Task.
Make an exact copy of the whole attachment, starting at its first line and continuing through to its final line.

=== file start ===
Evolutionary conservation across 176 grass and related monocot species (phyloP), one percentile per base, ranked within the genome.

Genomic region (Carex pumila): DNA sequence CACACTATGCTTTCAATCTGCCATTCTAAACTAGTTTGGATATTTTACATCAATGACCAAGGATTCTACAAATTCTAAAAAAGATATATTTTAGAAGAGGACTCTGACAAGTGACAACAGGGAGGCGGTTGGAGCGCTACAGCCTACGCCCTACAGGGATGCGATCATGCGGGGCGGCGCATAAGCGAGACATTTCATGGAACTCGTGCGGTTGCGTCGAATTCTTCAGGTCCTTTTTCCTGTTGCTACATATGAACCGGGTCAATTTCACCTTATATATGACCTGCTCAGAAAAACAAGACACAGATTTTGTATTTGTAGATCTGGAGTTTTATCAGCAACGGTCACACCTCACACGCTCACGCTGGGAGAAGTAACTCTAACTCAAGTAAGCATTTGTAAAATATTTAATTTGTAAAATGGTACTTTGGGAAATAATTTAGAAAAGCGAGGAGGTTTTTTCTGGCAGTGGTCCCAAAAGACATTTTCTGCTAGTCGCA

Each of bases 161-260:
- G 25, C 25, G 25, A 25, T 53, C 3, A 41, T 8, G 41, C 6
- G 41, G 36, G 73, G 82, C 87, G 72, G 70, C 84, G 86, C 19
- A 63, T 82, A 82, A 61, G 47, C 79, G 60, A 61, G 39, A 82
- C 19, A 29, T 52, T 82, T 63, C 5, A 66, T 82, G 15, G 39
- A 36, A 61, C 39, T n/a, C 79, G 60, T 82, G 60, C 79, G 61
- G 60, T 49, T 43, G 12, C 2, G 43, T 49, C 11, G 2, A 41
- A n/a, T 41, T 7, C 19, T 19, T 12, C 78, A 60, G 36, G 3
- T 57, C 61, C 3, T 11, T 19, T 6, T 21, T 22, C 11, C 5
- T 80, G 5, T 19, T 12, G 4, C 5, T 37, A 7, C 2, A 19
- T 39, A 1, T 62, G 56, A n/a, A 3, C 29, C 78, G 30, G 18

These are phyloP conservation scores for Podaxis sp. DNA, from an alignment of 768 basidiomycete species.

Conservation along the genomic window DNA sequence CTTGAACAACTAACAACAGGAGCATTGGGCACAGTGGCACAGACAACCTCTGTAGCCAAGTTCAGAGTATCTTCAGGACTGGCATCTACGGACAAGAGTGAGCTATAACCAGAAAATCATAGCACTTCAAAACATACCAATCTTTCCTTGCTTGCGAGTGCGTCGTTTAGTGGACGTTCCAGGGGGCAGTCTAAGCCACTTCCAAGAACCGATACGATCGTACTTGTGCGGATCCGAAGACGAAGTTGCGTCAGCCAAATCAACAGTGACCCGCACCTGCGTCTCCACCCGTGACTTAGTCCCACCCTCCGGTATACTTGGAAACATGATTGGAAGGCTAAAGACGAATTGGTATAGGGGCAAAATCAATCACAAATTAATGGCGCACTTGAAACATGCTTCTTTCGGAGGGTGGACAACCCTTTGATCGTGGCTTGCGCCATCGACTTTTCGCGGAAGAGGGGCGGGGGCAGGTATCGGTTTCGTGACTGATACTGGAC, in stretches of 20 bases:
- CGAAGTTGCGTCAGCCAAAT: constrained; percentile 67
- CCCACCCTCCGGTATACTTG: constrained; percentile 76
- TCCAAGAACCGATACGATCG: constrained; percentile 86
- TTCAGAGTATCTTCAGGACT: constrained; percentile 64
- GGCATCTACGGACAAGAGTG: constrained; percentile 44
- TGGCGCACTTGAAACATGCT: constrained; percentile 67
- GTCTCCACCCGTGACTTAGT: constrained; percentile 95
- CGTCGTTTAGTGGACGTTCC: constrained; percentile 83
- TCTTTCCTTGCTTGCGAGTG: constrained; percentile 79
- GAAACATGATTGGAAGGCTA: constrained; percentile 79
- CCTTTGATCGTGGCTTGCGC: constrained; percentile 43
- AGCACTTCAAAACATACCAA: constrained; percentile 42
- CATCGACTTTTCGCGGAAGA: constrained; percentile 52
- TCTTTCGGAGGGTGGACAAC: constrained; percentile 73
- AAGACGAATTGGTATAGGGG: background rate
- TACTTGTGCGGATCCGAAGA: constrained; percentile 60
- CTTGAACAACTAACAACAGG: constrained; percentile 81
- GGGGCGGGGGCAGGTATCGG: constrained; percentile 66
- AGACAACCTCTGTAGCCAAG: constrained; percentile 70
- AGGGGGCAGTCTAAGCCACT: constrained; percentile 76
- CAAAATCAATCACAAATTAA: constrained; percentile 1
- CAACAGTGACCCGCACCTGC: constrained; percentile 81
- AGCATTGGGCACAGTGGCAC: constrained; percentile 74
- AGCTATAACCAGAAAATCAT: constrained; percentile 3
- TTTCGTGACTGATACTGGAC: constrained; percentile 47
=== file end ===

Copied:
Evolutionary conservation across 176 grass and related monocot species (phyloP), one percentile per base, ranked within the genome.

Genomic region (Carex pumila): DNA sequence CACACTATGCTTTCAATCTGCCATTCTAAACTAGTTTGGATATTTTACATCAATGACCAAGGATTCTACAAATTCTAAAAAAGATATATTTTAGAAGAGGACTCTGACAAGTGACAACAGGGAGGCGGTTGGAGCGCTACAGCCTACGCCCTACAGGGATGCGATCATGCGGGGCGGCGCATAAGCGAGACATTTCATGGAACTCGTGCGGTTGCGTCGAATTCTTCAGGTCCTTTTTCCTGTTGCTACATATGAACCGGGTCAATTTCACCTTATATATGACCTGCTCAGAAAAACAAGACACAGATTTTGTATTTGTAGATCTGGAGTTTTATCAGCAACGGTCACACCTCACACGCTCACGCTGGGAGAAGTAACTCTAACTCAAGTAAGCATTTGTAAAATATTTAATTTGTAAAATGGTACTTTGGGAAATAATTTAGAAAAGCGAGGAGGTTTTTTCTGGCAGTGGTCCCAAAAGACATTTTCTGCTAGTCGCA

Each of bases 161-260:
- G 25, C 25, G 25, A 25, T 53, C 3, A 41, T 8, G 41, C 6
- G 41, G 36, G 73, G 82, C 87, G 72, G 70, C 84, G 86, C 19
- A 63, T 82, A 82, A 61, G 47, C 79, G 60, A 61, G 39, A 82
- C 19, A 29, T 52, T 82, T 63, C 5, A 66, T 82, G 15, G 39
- A 36, A 61, C 39, T n/a, C 79, G 60, T 82, G 60, C 79, G 61
- G 60, T 49, T 43, G 12, C 2, G 43, T 49, C 11, G 2, A 41
- A n/a, T 41, T 7, C 19, T 19, T 12, C 78, A 60, G 36, G 3
- T 57, C 61, C 3, T 11, T 19, T 6, T 21, T 22, C 11, C 5
- T 80, G 5, T 19, T 12, G 4, C 5, T 37, A 7, C 2, A 19
- T 39, A 1, T 62, G 56, A n/a, A 3, C 29, C 78, G 30, G 18

These are phyloP conservation scores for Podaxis sp. DNA, from an alignment of 768 basidiomycete species.

Conservation along the genomic window DNA sequence CTTGAACAACTAACAACAGGAGCATTGGGCACAGTGGCACAGACAACCTCTGTAGCCAAGTTCAGAGTATCTTCAGGACTGGCATCTACGGACAAGAGTGAGCTATAACCAGAAAATCATAGCACTTCAAAACATACCAATCTTTCCTTGCTTGCGAGTGCGTCGTTTAGTGGACGTTCCAGGGGGCAGTCTAAGCCACTTCCAAGAACCGATACGATCGTACTTGTGCGGATCCGAAGACGAAGTTGCGTCAGCCAAATCAACAGTGACCCGCACCTGCGTCTCCACCCGTGACTTAGTCCCACCCTCCGGTATACTTGGAAACATGATTGGAAGGCTAAAGACGAATTGGTATAGGGGCAAAATCAATCACAAATTAATGGCGCACTTGAAACATGCTTCTTTCGGAGGGTGGACAACCCTTTGATCGTGGCTTGCGCCATCGACTTTTCGCGGAAGAGGGGCGGGGGCAGGTATCGGTTTCGTGACTGATACTGGAC, in stretches of 20 bases:
- CGAAGTTGCGTCAGCCAAAT: constrained; percentile 67
- CCCACCCTCCGGTATACTTG: constrained; percentile 76
- TCCAAGAACCGATACGATCG: constrained; percentile 86
- TTCAGAGTATCTTCAGGACT: constrained; percentile 64
- GGCATCTACGGACAAGAGTG: constrained; percentile 44
- TGGCGCACTTGAAACATGCT: constrained; percentile 67
- GTCTCCACCCGTGACTTAGT: constrained; percentile 95
- CGTCGTTTAGTGGACGTTCC: constrained; percentile 83
- TCTTTCCTTGCTTGCGAGTG: constrained; percentile 79
- GAAACATGATTGGAAGGCTA: constrained; percentile 79
- CCTTTGATCGTGGCTTGCGC: constrained; percentile 43
- AGCACTTCAAAACATACCAA: constrained; percentile 42
- CATCGACTTTTCGCGGAAGA: constrained; percentile 52
- TCTTTCGGAGGGTGGACAAC: constrained; percentile 73
- AAGACGAATTGGTATAGGGG: background rate
- TACTTGTGCGGATCCGAAGA: constrained; percentile 60
- CTTGAACAACTAACAACAGG: constrained; percentile 81
- GGGGCGGGGGCAGGTATCGG: constrained; percentile 66
- AGACAACCTCTGTAGCCAAG: constrained; percentile 70
- AGGGGGCAGTCTAAGCCACT: constrained; percentile 76
- CAAAATCAATCACAAATTAA: constrained; percentile 1
- CAACAGTGACCCGCACCTGC: constrained; percentile 81
- AGCATTGGGCACAGTGGCAC: constrained; percentile 74
- AGCTATAACCAGAAAATCAT: constrained; percentile 3
- TTTCGTGACTGATACTGGAC: constrained; percentile 47